Type 2 diabetes can either be life-changing or negligible depending on how the condition is managed. This is because the main mechanism that drives it – unstable blood sugar levels – wreaks havoc upon the body if left untreated. Key to keeping blood sugar levels at bay is to think carefully about your food choices.

Some choices are obvious – too much sugar in your diet poses health risks for diabetics and non-diabetics alike.

However, “always check labels of bought foods as some contain a lot more sugar than you might expect”, warned Doctor Sarah Brewer, a GP working in association with diabetes experts CuraLife.

Also, some otherwise healthy foods have a significant impact on blood glucose levels and this can be assessed by their glycaemic load, explained Doctor Brewer.

Glycemic load (GL) is a measure that takes into account the amount of carbohydrate in a portion of food together with how quickly it raises blood glucose levels.

Carbohydrates are broken down into blood glucose faster than other food groups, raising the risk of spiked blood sugar levels after they are consumed.

The higher the GL load, the more marked the impact on blood sugar levels.

As Doctor Brewer explained, raisins rank particularly high on the GL index.

“A food with a GL value of 20 or more is classed as high,” noted Doctor Brewer.

Raisins exceed this threshold, with a ranking of 28, she reported.

“Take care not to eat too many foods with a high GL,” advised Doctor Brewer.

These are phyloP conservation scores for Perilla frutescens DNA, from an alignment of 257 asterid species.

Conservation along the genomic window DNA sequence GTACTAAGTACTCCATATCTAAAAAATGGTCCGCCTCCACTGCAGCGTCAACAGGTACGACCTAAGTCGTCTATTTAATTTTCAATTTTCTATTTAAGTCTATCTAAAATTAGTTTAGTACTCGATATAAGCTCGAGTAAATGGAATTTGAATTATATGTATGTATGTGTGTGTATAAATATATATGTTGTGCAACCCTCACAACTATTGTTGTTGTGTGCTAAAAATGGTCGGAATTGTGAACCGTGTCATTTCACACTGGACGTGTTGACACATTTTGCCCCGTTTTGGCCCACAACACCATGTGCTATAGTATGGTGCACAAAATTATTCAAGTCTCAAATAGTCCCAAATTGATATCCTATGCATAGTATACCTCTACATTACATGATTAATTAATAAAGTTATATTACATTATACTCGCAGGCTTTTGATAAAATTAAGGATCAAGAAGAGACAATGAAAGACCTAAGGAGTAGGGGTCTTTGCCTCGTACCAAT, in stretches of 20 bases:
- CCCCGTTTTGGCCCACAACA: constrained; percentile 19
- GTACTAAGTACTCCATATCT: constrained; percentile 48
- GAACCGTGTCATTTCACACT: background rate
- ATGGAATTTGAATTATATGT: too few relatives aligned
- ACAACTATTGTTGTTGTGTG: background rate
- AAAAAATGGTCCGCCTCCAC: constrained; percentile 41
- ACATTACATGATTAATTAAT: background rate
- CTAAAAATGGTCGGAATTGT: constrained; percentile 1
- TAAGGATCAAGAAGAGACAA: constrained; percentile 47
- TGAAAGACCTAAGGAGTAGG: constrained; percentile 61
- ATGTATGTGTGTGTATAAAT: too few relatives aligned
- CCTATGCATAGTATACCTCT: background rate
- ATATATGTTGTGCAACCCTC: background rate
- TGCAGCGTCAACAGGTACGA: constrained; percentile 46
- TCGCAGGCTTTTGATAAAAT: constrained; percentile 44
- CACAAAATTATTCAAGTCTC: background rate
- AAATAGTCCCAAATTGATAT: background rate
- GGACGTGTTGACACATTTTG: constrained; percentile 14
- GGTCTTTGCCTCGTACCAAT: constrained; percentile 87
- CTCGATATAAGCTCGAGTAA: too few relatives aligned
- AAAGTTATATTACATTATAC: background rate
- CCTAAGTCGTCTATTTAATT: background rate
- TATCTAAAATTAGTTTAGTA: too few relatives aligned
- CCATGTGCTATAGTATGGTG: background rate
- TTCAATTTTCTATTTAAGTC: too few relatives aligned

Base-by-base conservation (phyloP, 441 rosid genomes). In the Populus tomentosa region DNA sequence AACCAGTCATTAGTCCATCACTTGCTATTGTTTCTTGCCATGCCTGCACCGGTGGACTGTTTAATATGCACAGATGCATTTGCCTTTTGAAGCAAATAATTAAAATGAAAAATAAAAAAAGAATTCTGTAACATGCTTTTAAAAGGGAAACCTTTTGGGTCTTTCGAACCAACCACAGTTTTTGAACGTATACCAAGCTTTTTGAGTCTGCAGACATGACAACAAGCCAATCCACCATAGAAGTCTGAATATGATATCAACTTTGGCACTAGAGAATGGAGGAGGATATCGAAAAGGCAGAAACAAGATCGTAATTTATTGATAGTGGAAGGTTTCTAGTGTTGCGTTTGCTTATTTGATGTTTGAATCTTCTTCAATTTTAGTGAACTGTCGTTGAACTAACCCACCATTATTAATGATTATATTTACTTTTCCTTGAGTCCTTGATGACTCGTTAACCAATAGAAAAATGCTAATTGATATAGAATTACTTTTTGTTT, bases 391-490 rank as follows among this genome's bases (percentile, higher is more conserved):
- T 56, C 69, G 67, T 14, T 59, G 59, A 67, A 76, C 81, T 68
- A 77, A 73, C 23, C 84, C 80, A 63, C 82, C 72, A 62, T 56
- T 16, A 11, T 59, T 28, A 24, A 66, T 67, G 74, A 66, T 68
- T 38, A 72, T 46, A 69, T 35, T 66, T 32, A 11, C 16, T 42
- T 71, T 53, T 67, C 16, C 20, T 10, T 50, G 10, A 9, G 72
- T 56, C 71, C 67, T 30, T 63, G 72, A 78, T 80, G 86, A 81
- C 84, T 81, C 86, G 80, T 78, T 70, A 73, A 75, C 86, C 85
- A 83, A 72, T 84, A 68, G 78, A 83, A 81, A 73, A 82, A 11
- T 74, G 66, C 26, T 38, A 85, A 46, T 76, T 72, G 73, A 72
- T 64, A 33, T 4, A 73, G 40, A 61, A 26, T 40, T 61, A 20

Other high GL culprits include baked potatoes, boiled white rice and cornflakes.

According to Doctor Brewer, foods with a low GL rating – and that have a more marginal impact on blood sugar – include wholemeal bread, dried apricots and whole milk.

To support blood sugar control, Doctor Brewer also recommends the 100 percent natural diabetes supplement CuraLin to her patients.

“If you are being managed by diet and lifestyle, you may benefit from the Ayurvedic herbal supplement, CuraLin – a blend of 10 traditional medicinal herbs to support glucose control and work in several different ways supporting insulin release, insulin resistance and suppressing food cravings to help control a sweet tooth,” she said.

“If you are taking prescribed medication, always check with your doctor before using any herbal or food supplements or making changes to your diet and lifestyle.”

Other key tips to lower blood sugar

Keeping active will also help you manage your blood sugar level.

“You should aim for 2.5 hours of activity a week,” advises the NHS.

According to the health body, you can be active anywhere as long as what you’re doing gets you out of breath.

This could be:

  • Fast walking
  • Climbing stairs
  • Doing more strenuous housework or gardening.

It will also aid weight loss, which will make it easier for your body to lower your blood sugar level, and can improve your blood pressure and cholesterol – heart disease precursors.


Post source Daily Express

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